My Name Is…And I’m An Alcoholic

There’s a documentary on Channel 5 tonight at 10pm called ‘My Name Is…And I’m An Alcoholic’. And I’m in it. Along with seven other people who all fell foul of the demon drink but managed to successfully pull their lives back from disaster.

This programme has had a strange effect on me. I’ve already seen the rough cut of it, and it’s profound, sad, moving. It had me in tears. It dragged me right back to a very dark place I inhabited a few years ago where I drank far too much and my perspective on the world was incredibly small, restricted to bottles of wine and trying to lose my mind. A place where I showed myself up on a regular basis, where I wasn’t a fantastic mum, somewhere where I strived to be a person I’m not.

It has been almost five years since I last drank alcohol, and I can barely equate who I am today with that depressed woman who spent half her life in a fog of booze.


I forgave myself my alcohol-related wrongs a long time ago, because what’s the point in wasting the present wrapped up in feelings of regret over the past? But my involvement in ‘My Name Is…’ has brought me closer to my history than anything else has since I became a non-drinker.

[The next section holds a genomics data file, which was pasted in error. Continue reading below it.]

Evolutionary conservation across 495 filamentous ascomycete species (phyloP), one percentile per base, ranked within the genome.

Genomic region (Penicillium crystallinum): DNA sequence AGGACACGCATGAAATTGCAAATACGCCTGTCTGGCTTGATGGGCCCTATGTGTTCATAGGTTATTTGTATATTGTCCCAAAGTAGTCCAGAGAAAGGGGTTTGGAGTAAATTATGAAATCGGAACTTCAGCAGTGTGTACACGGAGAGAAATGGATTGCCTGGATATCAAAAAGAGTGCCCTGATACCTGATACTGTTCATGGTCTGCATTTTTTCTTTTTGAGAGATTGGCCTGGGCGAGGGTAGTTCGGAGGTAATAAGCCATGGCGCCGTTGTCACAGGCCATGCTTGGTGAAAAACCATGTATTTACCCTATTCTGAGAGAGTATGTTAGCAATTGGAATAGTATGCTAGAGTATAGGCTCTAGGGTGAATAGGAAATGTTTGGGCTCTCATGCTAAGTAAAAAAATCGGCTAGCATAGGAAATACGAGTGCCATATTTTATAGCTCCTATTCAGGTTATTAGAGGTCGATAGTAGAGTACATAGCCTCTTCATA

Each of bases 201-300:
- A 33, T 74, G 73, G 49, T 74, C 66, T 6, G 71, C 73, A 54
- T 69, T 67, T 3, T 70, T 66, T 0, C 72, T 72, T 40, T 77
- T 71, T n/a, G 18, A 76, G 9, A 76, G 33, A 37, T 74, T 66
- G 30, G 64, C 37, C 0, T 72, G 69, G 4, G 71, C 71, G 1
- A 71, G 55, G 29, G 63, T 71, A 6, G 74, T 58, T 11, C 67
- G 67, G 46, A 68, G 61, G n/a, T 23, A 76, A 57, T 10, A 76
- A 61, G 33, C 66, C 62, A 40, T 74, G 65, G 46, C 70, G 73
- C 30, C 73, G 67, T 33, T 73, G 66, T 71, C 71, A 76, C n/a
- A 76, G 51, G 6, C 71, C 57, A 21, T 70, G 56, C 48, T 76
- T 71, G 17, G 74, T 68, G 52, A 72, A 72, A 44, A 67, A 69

In the making of this film, we were all interviewed in a room in London, and Mikey, the director, asked the questions: a very straightforward set-up, a set-up that brought out some honest and heart-wrenching stories. Talking to Mikey, I forgot that I was being recorded for much of it and I suspect the same is true of the other seven people in the film, as their accounts are brutally frank.

I’m glad I took part in this documentary. I think it’s vital to get our version of things out there, those of us who have struggled with addiction, and especially those of us who have managed to get sober – to offer hope and insight to other people who are fighting the fight, desperate to believe that life can get better but not quite seeing how it ever will.

There’s always been prejudice against people who are alcohol dependent. Those who can manage their intake and exercise ‘responsible drinking’ are at a loss when it comes to understanding anyone who can drink and drink and drink, with terrible repercussions, and who goes back to the bottle for more the next day. And the next. And the next. Knowing that their health is suffering and they are risking everything but still not being able to stop.

Alcohol addiction is a secret and sad state of affairs. When you are floundering in the thick of it, you become wonderful at disguising it. And afterwards, as you recover, you may well prefer to keep your struggles private, and who could blame you, when one considers the stigma that is rife in our society with regards to ‘problem drinkers’?

So, I am pleased I took part in this programme, even though it has upset my internal apple cart a little. I am full of admiration for the other seven who feature in it; they’re a brave bunch of fighters who have my utter and total respect.

Making It Through Christmas…Alive, Kicking & Sober!